4pm, Saturday Bronx Documentary Center, 614 Courtland Avenue and 151st St. 20 minutes by 2/5 train to Third Ave and 149th Street. By car: parking next door.
The South Bronx. Known to all, understood by few. From the flickering mayhem of “Ladies and gentlemen, the Bronx is burning!” seared into the minds of baseball fans in 1977, to the chants of “The South Bronx! The South South Bronx!” of KRS-ONE. The borough has brand recognition. But what’s being sold?
We have all seen the images. Hell, back then, buses used to roll up Charlotte Street to show off the rubble to curious tourists. Hot-shot shooters came up, too, making their reputation on the run.
You can debate whether or not they discovered some essential visual truth during their forays into the Bronx. Some did. And some stayed, too, chronicling the borough’s rebound from despair and neglect.
But some of us were here all along.
These pictures are our story, told from inside the neighborhood and our hearts. They reflect the world we knew as home, a complicated place we tried to chronicle as best we could.
The images from the exhibit Seis del Sur – planned for 2012 – cover the borough and our emotions. They include Ricky Flores’ tender portraits of friends who died too young, to Angel Franco’s scenes of anonymous violence.
Joe Conzo’s photos run the gamut of his personal history, encompassing community activism, Latin music and nascent Hip Hop. His mentor, Francisco Reyes, led the way, chronicling in loving detail the blocks around Prospect and Westchester.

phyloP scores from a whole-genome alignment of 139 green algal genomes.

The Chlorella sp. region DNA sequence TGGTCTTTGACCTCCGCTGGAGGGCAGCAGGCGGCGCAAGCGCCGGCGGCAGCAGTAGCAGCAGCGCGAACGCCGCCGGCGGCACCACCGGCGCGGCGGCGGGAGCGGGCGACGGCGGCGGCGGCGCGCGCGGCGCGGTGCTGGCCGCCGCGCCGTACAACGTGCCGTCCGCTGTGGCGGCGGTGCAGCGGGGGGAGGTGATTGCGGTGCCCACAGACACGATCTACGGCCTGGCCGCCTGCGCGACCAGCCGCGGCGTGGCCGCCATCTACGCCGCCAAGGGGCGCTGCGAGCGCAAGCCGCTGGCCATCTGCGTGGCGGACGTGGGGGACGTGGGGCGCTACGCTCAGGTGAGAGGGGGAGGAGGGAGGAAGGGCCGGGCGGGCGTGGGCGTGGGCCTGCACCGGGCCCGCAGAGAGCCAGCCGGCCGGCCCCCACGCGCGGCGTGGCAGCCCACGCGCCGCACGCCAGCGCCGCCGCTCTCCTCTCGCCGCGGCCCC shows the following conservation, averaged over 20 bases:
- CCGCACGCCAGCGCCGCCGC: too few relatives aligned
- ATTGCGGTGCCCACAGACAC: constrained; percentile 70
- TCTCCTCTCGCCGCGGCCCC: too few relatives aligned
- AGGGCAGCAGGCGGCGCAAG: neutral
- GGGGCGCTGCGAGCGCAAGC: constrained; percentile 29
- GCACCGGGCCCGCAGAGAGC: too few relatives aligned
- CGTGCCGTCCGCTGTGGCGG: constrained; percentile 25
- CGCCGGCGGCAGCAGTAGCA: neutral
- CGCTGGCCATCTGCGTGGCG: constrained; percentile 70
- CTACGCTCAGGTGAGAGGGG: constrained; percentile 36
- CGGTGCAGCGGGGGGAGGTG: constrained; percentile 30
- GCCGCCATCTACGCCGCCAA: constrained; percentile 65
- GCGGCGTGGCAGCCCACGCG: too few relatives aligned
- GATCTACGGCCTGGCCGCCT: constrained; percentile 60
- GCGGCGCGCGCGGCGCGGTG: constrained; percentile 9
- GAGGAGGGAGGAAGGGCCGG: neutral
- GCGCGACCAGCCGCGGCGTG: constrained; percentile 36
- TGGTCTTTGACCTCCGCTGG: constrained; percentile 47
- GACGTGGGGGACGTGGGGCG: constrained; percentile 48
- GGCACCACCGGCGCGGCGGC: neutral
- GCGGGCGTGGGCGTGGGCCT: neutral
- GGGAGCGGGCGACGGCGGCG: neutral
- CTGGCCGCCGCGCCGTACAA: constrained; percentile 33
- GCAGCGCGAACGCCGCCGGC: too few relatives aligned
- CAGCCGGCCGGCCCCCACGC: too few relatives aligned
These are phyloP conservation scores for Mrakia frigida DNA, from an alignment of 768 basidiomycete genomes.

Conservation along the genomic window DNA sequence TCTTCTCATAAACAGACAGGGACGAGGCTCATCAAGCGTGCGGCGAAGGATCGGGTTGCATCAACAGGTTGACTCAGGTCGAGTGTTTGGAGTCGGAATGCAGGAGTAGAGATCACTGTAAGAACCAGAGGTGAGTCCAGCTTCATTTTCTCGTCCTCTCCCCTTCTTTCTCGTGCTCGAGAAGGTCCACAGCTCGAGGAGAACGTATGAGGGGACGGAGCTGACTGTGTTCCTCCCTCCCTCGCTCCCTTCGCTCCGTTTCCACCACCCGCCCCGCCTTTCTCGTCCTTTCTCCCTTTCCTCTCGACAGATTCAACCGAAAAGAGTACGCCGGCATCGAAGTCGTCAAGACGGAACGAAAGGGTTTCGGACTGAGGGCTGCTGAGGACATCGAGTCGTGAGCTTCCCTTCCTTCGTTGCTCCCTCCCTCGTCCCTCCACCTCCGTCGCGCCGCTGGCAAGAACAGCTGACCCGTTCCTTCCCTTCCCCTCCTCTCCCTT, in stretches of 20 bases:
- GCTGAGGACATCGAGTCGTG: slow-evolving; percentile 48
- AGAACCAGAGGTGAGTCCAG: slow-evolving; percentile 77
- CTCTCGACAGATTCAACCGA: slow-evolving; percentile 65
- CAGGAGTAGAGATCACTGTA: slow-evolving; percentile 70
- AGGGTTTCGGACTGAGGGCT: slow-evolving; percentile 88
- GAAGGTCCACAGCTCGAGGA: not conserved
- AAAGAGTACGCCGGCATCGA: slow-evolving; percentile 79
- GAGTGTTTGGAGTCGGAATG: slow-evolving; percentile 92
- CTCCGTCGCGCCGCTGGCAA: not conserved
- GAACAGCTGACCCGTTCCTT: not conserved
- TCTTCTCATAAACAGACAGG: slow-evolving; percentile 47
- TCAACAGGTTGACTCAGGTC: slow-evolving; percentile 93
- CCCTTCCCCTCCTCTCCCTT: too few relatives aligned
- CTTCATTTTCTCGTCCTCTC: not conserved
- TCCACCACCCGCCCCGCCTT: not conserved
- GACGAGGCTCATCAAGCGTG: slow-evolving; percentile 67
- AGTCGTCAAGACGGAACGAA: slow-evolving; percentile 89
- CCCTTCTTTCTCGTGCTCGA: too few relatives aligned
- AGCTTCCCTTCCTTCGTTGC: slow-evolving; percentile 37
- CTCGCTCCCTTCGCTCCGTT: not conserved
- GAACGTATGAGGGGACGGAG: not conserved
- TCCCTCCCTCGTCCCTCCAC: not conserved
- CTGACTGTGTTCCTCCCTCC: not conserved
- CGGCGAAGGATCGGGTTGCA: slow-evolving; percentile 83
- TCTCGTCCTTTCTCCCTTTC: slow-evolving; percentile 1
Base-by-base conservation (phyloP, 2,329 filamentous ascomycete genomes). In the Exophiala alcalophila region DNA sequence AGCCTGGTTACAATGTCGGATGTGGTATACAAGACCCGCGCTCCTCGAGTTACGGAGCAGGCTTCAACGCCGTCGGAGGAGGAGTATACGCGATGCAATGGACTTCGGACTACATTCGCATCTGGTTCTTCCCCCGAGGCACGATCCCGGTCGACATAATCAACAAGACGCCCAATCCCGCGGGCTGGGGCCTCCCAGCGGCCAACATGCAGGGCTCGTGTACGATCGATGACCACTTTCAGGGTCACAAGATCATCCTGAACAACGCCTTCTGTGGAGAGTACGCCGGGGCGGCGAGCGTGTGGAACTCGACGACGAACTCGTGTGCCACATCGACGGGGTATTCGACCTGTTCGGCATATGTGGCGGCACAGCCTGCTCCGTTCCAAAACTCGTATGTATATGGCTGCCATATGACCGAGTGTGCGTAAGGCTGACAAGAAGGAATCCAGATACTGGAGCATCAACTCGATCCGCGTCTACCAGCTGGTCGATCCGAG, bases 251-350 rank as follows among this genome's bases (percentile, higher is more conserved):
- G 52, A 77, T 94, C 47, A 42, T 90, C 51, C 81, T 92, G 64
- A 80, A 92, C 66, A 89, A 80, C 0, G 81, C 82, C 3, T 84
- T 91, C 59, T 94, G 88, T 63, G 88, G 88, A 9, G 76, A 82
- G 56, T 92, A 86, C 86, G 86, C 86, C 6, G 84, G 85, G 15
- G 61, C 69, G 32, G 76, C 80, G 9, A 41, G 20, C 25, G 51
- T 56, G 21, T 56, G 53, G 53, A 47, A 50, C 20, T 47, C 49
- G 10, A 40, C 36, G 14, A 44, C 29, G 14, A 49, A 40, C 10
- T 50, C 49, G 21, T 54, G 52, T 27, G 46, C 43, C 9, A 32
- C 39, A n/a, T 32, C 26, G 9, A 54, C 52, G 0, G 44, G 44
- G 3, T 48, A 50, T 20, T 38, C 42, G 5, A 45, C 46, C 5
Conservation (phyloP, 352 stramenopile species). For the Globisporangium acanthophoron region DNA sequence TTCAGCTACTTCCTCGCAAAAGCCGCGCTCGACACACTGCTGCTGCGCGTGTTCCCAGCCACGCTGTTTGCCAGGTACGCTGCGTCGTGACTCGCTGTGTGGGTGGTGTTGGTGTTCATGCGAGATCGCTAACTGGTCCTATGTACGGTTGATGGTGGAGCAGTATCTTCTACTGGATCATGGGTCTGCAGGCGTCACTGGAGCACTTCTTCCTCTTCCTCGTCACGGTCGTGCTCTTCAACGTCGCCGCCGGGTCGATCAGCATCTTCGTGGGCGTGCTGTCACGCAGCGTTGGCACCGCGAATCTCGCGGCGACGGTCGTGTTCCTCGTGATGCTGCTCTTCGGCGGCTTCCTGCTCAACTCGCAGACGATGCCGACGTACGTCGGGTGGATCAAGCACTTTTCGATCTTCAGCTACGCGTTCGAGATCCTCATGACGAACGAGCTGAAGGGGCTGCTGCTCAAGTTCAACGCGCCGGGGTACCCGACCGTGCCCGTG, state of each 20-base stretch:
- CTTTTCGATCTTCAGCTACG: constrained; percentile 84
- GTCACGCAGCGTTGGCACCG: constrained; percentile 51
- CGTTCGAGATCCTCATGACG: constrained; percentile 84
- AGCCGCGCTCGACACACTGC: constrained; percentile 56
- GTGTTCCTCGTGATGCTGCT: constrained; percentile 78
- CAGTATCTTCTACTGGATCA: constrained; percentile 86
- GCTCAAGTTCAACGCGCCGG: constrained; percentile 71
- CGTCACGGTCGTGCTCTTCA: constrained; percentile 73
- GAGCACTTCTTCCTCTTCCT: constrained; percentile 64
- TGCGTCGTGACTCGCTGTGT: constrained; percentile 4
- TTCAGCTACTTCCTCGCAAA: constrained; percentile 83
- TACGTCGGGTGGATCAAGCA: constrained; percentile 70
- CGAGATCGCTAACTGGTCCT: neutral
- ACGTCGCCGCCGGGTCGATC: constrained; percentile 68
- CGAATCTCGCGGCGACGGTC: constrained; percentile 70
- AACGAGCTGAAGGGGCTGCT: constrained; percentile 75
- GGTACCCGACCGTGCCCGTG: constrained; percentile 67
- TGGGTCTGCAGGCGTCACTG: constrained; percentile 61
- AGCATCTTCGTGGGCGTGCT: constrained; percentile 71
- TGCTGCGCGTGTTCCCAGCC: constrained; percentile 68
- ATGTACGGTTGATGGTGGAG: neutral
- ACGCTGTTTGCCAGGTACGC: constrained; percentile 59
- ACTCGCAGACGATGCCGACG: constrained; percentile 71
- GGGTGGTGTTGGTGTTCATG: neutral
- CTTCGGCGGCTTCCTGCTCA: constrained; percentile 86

Edwin Pagán’s photos have a narrative quality that hint at the filmmaker that he would become. A fistfight at Orchard Beach bursts with life and questions, as does a shot of a weary woman trudging home underneath the elevated tracks on Westchester Avenue.
David Gonzalez returned to the Bronx in 1979 to teach photography on Charlotte Street. For him, his photographs were the only way he could make sense of the devastation that had swept through the borough while he was away at college.
Most of these images were shot in the early 1980s. Some were even shot in the same neighborhoods and blocks. For some of us, we crossed paths back then and did not even know it. But as luck – or fate – would have it, we met as adults, Puerto Rican men who survived the crucible of our youths.
And we have the pictures to prove it.
This is our story. El Bron’, told by Seis del Sur.